Keys is signalling that travel could be as much as 20% cheaper, and that taxation systems will be alligned. He said that travel will be streamlined by Xmas, which is the far more important issue for property investors. Allignment of tax systems will take longer of course. So what will NZ'ers think? Are we the same?

Having lived in NZ, I find NZ'ers more outgoing, more reliant on the State, more easy-going. They are more lifestyle-orientated, less money-orientated. Of course this analysis is skewed by the fact that I've shifted from an Australian city to a rural NZ town, so herein lies the problem. City-siders in NZ are likely to welcome the integration, but rural NZ'ers might regret it. Of course it comes down to values. But towns which were slow, friendly places might resent the invasion of Aussies during the holiday season. Not because they are Aussies, but because they have changed the town's culture. It would be no different than the Wellington school excursion to New Plymouth, which resulted in the students trashing a motel. It upsets local communities. Australia is something bigger. People will have to adjust, and they don't want to. They will not make the connection between these issues and increased business activity and jobs.

Clearly the biggest benefit will be in property prices, which is why we recommend buying property here. The appeal is particularly attractive for Australians given the fact that:
1. The Australian dollar is even stronger than the NZD
2. There is a lot of property already in foreclosure, mostly city apartments in Auckland and Christchurch. People have lost jobs.

One does need to watch the exchange rates. High end properties are still too expensive. Apartment yields are good, and rural property in towns are often still very cheap, even if you are close to the beach. Want to know more about buying property in NZ - see our $20 study.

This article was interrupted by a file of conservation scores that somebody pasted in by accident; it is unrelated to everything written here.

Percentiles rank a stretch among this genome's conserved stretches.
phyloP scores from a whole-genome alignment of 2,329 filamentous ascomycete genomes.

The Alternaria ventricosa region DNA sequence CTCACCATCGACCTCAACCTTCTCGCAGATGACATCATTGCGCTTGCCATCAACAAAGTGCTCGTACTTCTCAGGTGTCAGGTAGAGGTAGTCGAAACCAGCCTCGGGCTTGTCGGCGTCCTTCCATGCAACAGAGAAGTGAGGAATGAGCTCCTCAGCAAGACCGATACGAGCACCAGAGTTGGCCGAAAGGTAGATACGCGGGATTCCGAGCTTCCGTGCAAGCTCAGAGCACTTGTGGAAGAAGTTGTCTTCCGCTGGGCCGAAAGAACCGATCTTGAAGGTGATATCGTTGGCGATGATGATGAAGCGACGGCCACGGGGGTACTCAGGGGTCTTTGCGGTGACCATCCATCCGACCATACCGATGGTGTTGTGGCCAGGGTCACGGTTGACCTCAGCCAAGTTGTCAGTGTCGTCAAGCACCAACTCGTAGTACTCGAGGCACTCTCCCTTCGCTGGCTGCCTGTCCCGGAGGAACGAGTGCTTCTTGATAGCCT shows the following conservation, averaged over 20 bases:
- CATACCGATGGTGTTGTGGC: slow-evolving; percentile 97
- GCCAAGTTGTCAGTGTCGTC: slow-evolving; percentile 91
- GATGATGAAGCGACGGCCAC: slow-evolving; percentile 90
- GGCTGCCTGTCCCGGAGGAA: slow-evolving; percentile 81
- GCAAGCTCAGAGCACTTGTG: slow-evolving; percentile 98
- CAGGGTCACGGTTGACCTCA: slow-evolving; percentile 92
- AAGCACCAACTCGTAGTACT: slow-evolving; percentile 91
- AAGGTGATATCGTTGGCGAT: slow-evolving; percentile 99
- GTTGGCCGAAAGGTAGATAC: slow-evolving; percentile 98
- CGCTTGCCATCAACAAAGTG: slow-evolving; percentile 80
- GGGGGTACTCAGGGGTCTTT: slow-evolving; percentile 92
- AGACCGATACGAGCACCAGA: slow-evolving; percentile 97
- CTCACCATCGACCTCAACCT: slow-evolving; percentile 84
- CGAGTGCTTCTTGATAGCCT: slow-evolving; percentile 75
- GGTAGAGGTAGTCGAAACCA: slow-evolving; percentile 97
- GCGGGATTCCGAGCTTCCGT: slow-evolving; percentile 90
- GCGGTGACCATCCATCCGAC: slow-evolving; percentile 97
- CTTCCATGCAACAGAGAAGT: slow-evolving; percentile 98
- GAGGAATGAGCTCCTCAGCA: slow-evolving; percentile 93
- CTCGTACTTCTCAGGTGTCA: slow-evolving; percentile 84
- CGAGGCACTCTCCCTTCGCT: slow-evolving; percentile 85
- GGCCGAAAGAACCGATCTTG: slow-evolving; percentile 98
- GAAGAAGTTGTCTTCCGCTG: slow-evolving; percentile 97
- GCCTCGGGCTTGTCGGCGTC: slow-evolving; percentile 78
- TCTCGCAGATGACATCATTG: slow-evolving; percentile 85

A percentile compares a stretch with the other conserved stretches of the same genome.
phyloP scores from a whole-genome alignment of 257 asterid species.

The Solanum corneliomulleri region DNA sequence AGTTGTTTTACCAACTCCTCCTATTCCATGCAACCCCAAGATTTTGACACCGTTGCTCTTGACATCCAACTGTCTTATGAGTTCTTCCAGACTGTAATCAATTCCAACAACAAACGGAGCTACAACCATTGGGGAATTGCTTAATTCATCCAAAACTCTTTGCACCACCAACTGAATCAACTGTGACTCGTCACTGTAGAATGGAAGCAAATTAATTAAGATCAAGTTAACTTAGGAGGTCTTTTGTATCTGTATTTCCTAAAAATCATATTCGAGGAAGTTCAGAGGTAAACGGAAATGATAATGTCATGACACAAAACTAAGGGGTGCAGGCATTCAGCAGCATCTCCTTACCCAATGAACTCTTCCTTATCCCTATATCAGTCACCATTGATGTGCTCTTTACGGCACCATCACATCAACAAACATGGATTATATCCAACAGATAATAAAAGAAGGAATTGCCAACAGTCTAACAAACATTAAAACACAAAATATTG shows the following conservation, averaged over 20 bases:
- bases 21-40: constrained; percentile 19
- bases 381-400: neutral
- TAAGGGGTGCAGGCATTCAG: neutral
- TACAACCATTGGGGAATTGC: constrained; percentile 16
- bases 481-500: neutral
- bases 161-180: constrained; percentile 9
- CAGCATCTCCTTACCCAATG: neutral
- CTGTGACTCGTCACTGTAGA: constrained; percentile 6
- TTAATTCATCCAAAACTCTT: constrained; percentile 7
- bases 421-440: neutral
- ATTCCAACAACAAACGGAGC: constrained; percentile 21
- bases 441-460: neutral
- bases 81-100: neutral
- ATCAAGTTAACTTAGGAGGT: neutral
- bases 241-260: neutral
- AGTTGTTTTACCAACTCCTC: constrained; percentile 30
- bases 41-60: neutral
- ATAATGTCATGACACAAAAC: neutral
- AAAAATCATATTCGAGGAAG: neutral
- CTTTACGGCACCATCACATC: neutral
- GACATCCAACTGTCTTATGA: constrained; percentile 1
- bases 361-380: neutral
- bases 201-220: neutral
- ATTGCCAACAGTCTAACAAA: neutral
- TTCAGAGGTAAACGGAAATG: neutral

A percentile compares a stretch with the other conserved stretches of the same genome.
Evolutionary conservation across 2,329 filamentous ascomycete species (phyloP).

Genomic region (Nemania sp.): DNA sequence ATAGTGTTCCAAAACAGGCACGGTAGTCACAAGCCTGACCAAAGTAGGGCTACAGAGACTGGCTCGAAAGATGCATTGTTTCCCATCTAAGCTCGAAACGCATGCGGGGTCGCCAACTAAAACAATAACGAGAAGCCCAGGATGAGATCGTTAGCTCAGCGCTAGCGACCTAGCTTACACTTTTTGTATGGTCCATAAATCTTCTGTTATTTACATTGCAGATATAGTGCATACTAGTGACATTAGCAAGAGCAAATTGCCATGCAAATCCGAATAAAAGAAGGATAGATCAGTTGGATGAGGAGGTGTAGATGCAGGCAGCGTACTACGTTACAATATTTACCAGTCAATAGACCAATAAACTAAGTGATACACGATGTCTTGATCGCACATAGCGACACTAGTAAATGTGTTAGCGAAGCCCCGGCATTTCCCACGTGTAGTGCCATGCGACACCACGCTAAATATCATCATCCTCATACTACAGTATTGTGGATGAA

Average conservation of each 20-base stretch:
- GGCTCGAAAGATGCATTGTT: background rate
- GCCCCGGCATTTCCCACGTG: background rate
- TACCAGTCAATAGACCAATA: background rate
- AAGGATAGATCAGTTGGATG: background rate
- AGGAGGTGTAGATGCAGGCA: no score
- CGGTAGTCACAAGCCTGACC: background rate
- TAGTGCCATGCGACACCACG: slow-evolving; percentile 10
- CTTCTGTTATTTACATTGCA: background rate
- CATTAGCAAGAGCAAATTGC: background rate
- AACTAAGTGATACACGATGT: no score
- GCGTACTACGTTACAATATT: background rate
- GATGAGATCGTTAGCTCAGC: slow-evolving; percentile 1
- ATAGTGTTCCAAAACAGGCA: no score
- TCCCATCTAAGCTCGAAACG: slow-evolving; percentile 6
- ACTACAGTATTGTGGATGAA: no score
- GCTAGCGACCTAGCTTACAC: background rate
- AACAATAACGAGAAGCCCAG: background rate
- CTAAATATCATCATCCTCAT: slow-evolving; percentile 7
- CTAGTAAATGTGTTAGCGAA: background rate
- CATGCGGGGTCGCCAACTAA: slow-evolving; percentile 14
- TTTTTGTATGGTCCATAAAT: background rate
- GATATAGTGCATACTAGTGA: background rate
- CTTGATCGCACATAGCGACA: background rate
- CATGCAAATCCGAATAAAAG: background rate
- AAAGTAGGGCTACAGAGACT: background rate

'Buying NZ Property – Download the free sample readings!

NZ presents some of the most alluring property in the Western World; particularly given the greater easy of residency, the low cost of property, and the liveability of the country. In addition, there is no capital gains tax, transfer taxes, VAT/GST or wealth taxes in NZ, so rest assured that NZ property is tax-effective! Learn more now!

New Zealand Property Report 2010 - Download the table of contents or buy this 180-page report at our online store for just $US19.95.


Japan Foreclosed Property 2015-2016 - Buy this 5th edition report!

Over the years, this ebook has been enhanced with additional research to offer a comprehensive appraisal of the Japanese foreclosed property market, as well as offering economic and industry analysis. The author travels to Japan regularly to keep abreast of the local market conditions, and has purchased several foreclosed properties, as well as bidding on others. Japan is one of the few markets offering high-yielding property investment opportunities. Contrary to the 'rural depopulation' scepticism, the urban centres are growing, and they have always been a magnet for expatriates in Asia. Japan is a place where expats, investors (big or small) can make highly profitable real estate investments. Japan is a large market, with a plethora of cheap properties up for tender by the courts. Few other Western nations offer such cheap property so close to major infrastructure. Japan is unique in this respect, and it offers such a different life experience, which also makes it special. There is a plethora of property is depopulating rural areas, however there are fortnightly tenders offering plenty of property in Japan's cities as well. I bought a dormitory 1hr from Tokyo for just $US30,000.
You can view foreclosed properties listed for as little as $US10,000 in Japan thanks to depopulation and a culture that is geared towards working for the state. I bought foreclosed properties in Japan and now I reveal all in our expanded 350+page report. The information you need to know, strategies to apply, where to get help, and the tools to use. We even help you avoid the tsunami and nuclear risks since I was a geologist/mining finance analyst in a past life. Check out the "feedback" in our blog for stories of success by customers of our previous reports.

Download Table of Contents here.